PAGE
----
Founded and managed by Angela Renfro, the Kristy Love Foundation provides assistance to women trying to leave the life. Renfro herself is a survivor: “Kristy Love” was the name her pimp made her use.
“We help survivors have healthy options,” Renfro said. “What society says is normal isn’t normal to us. The women here get a taste of freedom from trafficking, drugs, alcohol. It makes them drive even more like I did – to fight for that [new] life and not go back to the other one.”
Jennifer Middleton, Ph.D., associate professor in UofL’s Kent School of Social Work, turned to the Kristy Love Foundation to implement Project STAAR: Survivors of Trafficking Creating Art, Agency and Resilience. Middleton, social work colleague Lesley Harris, Ph.D., and doctoral student Jaime Thompson help small groups of survivors make art. The art empowers them to create and also launches group discussion of their experiences during counseling sessions.
“Their stories were phenomenal, really heartbreaking,” Middleton said.
Cotie was one of the participants and hers was just one of the affecting stories UofL researchers heard. Theresa Hayden, Ph.D., assistant professor of criminal justice who directs UofL’s Human Trafficking Research Initiative with Middleton, has provided other examples to students in her human trafficking course.
“Their eyes are opened the first week of class,” Hayden said. “It’s exploitation of human rights – and the greed that drives them [traffickers] ….They begin to see that vulnerability, that victimization.”
The growing exposure to information about trafficking was transformative for Hayden. Her educational and research experiences led her to chair the board for PATH (People Against Trafficking Humans) Coalition of Kentucky, a nonprofit devoted to education, awareness and, ultimately, plans for a home with trauma-informed services for 18- to 24-year-old survivors seeking a safe place.
The lack of a home is a major factor for youth victims, and research coordinated by UofL and several community partners is providing data needed to bolster policy and enforcement measures to combat the problem. The Youth Experiences Survey (YES) found 40 percent of 132 homeless youth aged 12-25 surveyed in Louisville and Southern Indiana in late 2016 reported they were victims of sex trafficking, mostly in exchange for money or lodging, and the average age of their first such experience was 16.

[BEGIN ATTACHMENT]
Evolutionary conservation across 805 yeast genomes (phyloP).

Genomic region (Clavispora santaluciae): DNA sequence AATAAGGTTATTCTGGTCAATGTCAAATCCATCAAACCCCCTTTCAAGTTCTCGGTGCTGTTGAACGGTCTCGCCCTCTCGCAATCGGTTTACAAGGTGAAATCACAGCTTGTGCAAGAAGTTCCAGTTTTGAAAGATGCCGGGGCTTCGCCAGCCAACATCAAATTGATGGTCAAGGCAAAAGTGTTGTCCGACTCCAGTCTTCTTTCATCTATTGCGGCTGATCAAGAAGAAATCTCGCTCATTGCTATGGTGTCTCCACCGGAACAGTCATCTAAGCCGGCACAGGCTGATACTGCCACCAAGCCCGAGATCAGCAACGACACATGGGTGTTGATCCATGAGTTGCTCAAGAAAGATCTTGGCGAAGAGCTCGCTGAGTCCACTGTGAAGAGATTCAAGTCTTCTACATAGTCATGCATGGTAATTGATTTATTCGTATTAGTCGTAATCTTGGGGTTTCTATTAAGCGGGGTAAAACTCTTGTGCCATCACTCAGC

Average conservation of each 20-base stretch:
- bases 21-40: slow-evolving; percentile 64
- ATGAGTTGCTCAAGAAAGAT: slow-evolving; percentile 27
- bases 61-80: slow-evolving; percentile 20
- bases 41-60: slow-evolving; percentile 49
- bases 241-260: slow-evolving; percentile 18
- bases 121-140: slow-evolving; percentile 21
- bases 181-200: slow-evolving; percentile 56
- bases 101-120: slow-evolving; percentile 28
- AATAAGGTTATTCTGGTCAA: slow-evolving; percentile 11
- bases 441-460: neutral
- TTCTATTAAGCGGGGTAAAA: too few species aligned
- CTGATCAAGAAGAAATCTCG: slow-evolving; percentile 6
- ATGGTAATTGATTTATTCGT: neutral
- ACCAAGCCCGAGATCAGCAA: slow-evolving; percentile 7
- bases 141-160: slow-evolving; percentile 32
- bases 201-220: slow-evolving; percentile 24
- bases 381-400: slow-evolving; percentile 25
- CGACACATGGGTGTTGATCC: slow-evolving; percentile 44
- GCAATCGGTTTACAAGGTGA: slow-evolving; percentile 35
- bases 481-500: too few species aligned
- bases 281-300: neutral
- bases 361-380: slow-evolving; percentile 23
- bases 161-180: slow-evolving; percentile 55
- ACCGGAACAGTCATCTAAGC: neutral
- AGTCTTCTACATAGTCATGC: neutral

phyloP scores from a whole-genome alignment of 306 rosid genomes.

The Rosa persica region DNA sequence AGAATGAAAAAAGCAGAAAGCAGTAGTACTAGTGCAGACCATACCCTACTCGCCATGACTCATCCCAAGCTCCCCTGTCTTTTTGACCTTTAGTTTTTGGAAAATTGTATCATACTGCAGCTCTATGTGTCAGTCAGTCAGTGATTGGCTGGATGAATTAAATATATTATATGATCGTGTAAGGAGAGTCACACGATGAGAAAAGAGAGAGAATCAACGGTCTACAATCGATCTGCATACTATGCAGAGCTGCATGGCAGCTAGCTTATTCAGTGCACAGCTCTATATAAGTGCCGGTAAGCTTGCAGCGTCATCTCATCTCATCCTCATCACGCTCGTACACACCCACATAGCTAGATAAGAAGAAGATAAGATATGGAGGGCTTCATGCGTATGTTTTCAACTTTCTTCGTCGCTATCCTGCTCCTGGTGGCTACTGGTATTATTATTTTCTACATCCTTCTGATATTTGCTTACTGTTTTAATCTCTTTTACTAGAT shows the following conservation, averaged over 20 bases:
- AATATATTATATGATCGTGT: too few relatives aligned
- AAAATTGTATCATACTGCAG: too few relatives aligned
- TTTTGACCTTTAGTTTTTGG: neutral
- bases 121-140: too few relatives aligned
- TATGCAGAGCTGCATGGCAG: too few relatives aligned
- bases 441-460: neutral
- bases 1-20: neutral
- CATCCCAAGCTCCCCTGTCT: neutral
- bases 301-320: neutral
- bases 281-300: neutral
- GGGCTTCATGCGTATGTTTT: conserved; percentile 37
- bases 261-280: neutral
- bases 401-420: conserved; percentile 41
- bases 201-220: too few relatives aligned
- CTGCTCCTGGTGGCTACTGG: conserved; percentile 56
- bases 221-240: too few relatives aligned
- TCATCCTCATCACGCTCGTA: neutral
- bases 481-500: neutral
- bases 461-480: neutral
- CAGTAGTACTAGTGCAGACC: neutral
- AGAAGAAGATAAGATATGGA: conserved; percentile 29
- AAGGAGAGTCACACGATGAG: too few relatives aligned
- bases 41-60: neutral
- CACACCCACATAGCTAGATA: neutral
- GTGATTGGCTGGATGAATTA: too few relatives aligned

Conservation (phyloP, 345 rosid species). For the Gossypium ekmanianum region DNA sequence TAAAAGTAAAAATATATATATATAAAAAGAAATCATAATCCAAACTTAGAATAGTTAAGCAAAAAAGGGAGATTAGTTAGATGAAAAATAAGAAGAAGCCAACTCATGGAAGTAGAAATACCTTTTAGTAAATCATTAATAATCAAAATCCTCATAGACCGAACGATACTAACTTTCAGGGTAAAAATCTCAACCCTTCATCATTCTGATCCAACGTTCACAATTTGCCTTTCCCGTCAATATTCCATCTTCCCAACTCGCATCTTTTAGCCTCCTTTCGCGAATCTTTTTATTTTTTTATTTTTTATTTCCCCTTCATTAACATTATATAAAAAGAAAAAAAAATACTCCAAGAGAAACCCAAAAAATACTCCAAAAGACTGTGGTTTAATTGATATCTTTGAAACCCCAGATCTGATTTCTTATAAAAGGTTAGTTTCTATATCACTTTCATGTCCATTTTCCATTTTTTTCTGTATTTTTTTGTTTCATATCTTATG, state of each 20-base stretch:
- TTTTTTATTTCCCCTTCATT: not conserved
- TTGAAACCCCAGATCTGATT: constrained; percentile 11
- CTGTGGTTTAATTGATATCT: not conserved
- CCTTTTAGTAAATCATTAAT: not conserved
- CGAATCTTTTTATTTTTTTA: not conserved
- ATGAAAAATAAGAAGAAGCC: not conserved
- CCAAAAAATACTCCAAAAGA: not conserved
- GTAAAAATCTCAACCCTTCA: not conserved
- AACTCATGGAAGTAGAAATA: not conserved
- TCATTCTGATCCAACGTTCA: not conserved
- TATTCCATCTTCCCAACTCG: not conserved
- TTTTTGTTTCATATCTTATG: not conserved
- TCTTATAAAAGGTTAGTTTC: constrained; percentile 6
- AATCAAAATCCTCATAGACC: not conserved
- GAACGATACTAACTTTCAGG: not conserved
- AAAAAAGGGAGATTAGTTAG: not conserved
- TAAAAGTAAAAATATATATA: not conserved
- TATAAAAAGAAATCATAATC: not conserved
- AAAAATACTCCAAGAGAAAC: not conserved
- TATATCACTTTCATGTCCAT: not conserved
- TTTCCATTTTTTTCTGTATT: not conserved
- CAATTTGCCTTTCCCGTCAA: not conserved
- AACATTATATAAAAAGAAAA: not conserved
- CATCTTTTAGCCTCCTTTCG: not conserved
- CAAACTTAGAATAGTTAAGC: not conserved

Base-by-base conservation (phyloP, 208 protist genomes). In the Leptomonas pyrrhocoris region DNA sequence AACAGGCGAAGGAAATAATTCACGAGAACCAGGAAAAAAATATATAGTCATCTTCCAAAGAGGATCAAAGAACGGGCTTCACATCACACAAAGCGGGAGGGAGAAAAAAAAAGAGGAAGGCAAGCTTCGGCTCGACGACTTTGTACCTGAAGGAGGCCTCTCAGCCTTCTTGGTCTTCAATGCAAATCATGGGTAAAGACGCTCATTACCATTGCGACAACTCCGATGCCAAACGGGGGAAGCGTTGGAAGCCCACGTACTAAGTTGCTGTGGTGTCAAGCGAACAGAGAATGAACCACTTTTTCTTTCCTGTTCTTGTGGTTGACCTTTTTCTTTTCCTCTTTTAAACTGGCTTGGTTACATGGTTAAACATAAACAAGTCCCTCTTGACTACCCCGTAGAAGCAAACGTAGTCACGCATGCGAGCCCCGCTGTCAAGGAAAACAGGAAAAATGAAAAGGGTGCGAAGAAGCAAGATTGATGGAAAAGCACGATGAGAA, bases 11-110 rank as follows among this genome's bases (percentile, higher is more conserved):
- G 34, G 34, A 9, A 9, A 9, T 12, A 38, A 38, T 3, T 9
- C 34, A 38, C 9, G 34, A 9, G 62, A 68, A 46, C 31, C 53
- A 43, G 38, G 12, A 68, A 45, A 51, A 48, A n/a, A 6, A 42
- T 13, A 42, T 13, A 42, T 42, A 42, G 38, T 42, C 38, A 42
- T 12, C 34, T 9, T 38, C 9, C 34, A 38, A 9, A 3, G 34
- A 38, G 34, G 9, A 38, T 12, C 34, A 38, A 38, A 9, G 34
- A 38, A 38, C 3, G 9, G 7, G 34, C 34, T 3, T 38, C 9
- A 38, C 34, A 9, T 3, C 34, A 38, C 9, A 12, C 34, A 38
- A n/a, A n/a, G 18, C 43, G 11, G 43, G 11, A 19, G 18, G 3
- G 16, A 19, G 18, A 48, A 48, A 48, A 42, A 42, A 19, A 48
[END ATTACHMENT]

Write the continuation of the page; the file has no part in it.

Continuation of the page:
“Everything we’re doing builds on the YES survey,” Middleton said. “It served as a call to action in our community and our state.”
“Human trafficking represents the worst form of abuse, often to children, and it is increasing in Kentucky,” Attorney General Andy Beshear said. “Research such as UofL’s study is important and will help our efforts to combat this form of modern-day slavery.”
While Cotie was in the life, she occasionally visited an emergency room or trauma center, but received little understanding from the providers. “Once, I was hallucinating on meth, and the emergency room discharged me after four hours. It was like I didn’t matter. I was telling them I had a problem but they wouldn’t help me.”
Although Cotie’s negative experiences did not occur at UofL, ensuring trafficking survivors receive proper care is something the university is working to address. Nationally, as many as 88 percent of trafficking victims interact with health care professionals. However, the health care workers’ ability to recognize the signs of trafficking often is severely lacking.
The UofL School of Medicine created a simulation-based medical education curriculum to prepare students to recognize victims and intervene on their behalf. The only such curriculum in the nation, the Medical Student Instruction in Global Human Trafficking, or M-SIGHT, uses online learning, medical documentation and standardized, patient-based simulation to prepare students to see the signs of human trafficking.